To demonstrate that the SCR is more durable in lean exhaust than in rich or stoichiometric exhaust, samples of an iron/zeolite SCR catalyst were aged for 34 hours at an inlet temperature of 800° C. on a pulse-flame combustion reactor. One sample was aged on a durability cycle where the A/F ratio was rich for a majority of the time. Another sample was aged on a durability cycle where the A/F ratio was at stoichiometry for a majority of the time. A third SCR sample was aged continuously at a lean A/F ratio by injecting oxygen into the exhaust. The 3 aged samples were evaluated on a laboratory reactor where the feedgas contained 500 ppm of NO and 500 ppm of NH3, along with 5% O2, 10% CO2, 10% H2O, and the balance N2. The temperature of the furnace was ramped slowly from a furnace temperature of 150° C. to a temperature above 800° C. A type K thermocouple was used to measure the bed temperature of the SCR catalyst.

The NOx conversion of the 3 samples is shown as a function of the measured temperature in FIG. 1.

FIG. 1 illustrates NOx conversion vs. temperature for iron/zeolite SCR catalysts aged for 34 hours at 800° C. on a pulse-flame combustion reactor with either a primarily rich aging cycle, a primarily stoichiometric aging cycle, or a continuously lean aging cycle. Evaluated on a laboratory reactor during slow temperature ramps with 500 ppm NO and 500 ppm NH3.

The sample aged with continuous lean exhaust had much better performance than the sample aged on the schedule with primarily stoichiometric operation, which in turn had slightly better NOx conversion than the sample aged on the schedule with primarily rich operation. This demonstrates that the durability of the iron/zeolite SCR catalyst is better in high temperature lean exhaust than in high temperature stoichiometric or rich exhaust.

FIG. 2 shows similar data for samples of a copper/zeolite SCR catalyst that were aged with an inlet temperature of 800° C. Again, rich aging is more detrimental to the catalyst than stoichiometric or lean aging.

FIG. 2 illustrates NOx conversion vs. temperature for copper/zeolite SCR catalysts aged for 34 hours at 800° C. on a pulse-flame combustion reactor with either a primarily rich aging cycle, a primarily stoichiometric aging cycle, or a continuously lean aging cycle. Evaluated on a laboratory reactor during slow temperature ramps with 500 ppm NO and 500 ppm NH3.

One issue with the proposed system is that, when the A/F ratio of the engine is rich, the close-coupled TWC cannot convert all of the HC, CO, or H2 in the exhaust due to a lack of oxygen. Therefore, some of these reductants will pass through the TWC. The active ingredient of a SCR catalyst is a transition metal. At high temperatures, this transition metal will be active for oxidizing H2, CO, and HC. So if air is added to the rich exhaust, an exotherm can be created on the transition metals of the SCR, which can promote coarsening of the transition metal and degrade the NOx performance of the SCR catalyst. A potential solution to this problem is to place an additional oxidation catalyst (e.g., a Pd-based TWC) between the air injection point and the urea/NH3 injection point. The reductants that pass through the first TWC will be oxidized on the oxidation catalyst, (e.g. Pd-based TWC), preventing the exothermic reactions from occurring on the transition metals of the SCR. Pd catalysts are known to be durable in hot, lean exhaust and are thus preferred. At lower temperatures, when urea is being injected into the exhaust to reduce the NOx, it is important that the urea or NH3 be injected downstream of the Pd-based TWC, to prevent the Pd from oxidizing the NH3 to NO or N2. The complete system is shown in FIG. 3.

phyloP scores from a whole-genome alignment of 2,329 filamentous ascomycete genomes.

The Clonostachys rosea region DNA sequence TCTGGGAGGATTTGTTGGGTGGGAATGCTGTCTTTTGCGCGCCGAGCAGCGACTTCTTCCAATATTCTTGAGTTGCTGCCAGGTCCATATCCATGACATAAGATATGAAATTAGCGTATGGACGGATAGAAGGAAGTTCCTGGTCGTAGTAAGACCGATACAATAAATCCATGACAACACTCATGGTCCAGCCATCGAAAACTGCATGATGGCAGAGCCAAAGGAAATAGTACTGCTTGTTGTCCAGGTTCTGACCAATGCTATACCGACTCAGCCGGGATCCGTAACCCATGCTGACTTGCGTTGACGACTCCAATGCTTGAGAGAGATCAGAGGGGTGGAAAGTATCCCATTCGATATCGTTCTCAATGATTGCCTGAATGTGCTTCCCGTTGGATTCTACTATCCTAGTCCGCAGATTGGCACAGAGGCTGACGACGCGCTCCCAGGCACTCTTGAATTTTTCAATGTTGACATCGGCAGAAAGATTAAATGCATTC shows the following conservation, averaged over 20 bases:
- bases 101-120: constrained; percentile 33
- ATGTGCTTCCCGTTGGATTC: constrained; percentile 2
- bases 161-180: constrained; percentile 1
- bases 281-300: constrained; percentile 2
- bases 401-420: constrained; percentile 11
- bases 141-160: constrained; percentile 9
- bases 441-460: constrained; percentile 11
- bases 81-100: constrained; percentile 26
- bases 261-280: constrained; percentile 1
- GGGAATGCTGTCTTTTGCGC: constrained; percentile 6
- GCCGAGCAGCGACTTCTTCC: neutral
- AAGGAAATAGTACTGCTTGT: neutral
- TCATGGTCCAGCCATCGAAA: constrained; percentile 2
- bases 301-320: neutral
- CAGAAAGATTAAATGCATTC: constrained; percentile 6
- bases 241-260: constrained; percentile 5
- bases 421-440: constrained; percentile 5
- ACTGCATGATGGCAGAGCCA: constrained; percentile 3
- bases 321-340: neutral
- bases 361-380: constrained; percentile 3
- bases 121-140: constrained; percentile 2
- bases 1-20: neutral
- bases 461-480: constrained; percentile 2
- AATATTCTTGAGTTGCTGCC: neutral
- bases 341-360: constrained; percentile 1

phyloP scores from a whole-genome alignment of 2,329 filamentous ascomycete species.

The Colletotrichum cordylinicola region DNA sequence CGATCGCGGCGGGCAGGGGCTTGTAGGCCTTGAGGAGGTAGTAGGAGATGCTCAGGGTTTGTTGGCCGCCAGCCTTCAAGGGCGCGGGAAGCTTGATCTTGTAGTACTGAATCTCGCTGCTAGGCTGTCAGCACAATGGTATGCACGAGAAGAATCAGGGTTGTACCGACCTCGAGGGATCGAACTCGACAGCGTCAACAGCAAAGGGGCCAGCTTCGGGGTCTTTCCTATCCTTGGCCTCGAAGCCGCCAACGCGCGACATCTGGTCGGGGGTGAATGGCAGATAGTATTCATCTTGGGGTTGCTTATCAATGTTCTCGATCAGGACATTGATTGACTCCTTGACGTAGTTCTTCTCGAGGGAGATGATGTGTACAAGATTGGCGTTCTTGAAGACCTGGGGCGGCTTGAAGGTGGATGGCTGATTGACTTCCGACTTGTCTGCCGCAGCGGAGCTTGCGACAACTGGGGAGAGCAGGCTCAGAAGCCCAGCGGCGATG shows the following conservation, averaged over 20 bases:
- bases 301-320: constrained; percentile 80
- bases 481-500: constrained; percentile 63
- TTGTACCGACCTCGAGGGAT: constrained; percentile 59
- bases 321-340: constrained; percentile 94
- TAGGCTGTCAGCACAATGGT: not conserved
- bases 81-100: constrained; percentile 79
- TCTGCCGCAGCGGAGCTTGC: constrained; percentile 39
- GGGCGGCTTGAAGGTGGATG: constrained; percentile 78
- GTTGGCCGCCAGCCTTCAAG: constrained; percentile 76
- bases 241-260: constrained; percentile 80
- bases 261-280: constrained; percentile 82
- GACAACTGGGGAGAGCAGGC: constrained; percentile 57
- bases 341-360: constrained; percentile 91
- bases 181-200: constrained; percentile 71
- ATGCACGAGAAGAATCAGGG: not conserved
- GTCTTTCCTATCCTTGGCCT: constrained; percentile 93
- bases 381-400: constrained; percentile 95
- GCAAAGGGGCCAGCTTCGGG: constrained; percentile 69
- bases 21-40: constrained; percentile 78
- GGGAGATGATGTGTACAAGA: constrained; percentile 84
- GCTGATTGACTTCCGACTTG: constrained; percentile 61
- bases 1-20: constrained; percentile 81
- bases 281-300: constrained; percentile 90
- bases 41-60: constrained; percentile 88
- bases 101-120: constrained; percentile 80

FIG. 3 illustrates a lean NOx aftertreatment system for the exhaust emissions 20 from a lean-burn gasoline engine 10, including a light-off catalyst 30, that is closely coupled to the engine 10, an oxidation catalyst 50 that is downstream of the light-off catalyst 30, but upstream of the selective catalytic reduction (SCR) catalyst 70. An air injection system 40 is then positioned between the light-off catalyst 30 and the oxidation catalyst 50 to protect the durability of the SCR catalyst 70. As set forth in FIG. 3, under this embodiment, a reductant, such as urea or NH3 is injected at a position 60 upstream of the SCR 70 to drive the process of selectively reducing NOx under lean conditions.

The light-off catalyst 30 is typically a three-way catalyst used in close-coupled location to the engine 10, that preferably contains alumina, rhodium, platinum and/or palladium, and also contains oxygen storage materials (i.e., ceria or ceria/zirconia mixtures) for three-way activity at stoichiometry.

The selective catalytic reduction catalyst 70 is preferably made from copper/zeolite or iron/zeolite formulations. It could also be a titania/vanadia formulation with tungsten or molybdenum as additives.

The oxidation catalyst 50, positioned after air injection 40, is preferably a three-way catalyst containing alumina and low loadings (e.g., 2 to 10 gpcf) of precious metal (PGM), preferably palladium (Pd) although platinum (Pt) or mixtures of Pd and Pt could also be utilized. For the oxidation catalyst 50, no rhodium is needed since this catalyst is not being used for NOx reduction. The oxidation catalyst 50 can contain oxygen storage materials (e.g., ceria or ceria/zirconia mixtures) for improved durability but it is not necessary.